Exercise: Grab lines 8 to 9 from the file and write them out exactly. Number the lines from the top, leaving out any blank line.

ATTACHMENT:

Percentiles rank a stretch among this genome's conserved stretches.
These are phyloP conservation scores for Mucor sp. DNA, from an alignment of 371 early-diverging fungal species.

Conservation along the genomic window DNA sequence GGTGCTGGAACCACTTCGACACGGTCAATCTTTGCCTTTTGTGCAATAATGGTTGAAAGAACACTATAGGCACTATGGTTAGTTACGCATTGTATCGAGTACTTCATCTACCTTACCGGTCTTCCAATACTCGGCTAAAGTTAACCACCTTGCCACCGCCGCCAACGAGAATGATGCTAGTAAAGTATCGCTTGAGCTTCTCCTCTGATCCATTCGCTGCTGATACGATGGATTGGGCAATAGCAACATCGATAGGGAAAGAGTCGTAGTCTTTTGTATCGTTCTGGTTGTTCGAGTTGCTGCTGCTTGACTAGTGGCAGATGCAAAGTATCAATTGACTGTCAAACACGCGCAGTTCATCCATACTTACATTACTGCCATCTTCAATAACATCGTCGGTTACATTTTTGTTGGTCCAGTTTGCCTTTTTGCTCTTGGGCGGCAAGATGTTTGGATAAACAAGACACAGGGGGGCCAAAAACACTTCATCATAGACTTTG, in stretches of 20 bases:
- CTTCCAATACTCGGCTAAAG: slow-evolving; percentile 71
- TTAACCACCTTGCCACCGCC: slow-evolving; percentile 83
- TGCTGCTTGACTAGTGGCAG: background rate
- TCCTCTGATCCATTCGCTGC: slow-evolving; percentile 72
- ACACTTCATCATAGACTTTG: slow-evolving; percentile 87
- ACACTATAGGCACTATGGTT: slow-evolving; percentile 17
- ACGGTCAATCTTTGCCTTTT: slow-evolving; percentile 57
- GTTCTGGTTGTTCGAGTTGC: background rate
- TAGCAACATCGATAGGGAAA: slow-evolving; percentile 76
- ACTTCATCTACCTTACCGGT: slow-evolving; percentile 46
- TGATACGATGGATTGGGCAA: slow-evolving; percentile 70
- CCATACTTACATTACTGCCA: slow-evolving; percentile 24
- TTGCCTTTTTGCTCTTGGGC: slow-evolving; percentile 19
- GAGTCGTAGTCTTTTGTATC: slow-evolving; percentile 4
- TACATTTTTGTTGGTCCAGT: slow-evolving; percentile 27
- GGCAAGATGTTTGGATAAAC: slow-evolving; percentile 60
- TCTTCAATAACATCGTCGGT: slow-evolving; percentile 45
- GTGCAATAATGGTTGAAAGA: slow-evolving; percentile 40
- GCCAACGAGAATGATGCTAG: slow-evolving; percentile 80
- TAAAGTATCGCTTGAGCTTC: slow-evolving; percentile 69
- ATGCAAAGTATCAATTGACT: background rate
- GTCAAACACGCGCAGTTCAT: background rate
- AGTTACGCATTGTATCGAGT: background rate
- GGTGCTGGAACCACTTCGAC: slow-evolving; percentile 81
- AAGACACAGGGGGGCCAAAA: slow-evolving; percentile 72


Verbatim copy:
- ACACTTCATCATAGACTTTG: slow-evolving; percentile 87
- ACACTATAGGCACTATGGTT: slow-evolving; percentile 17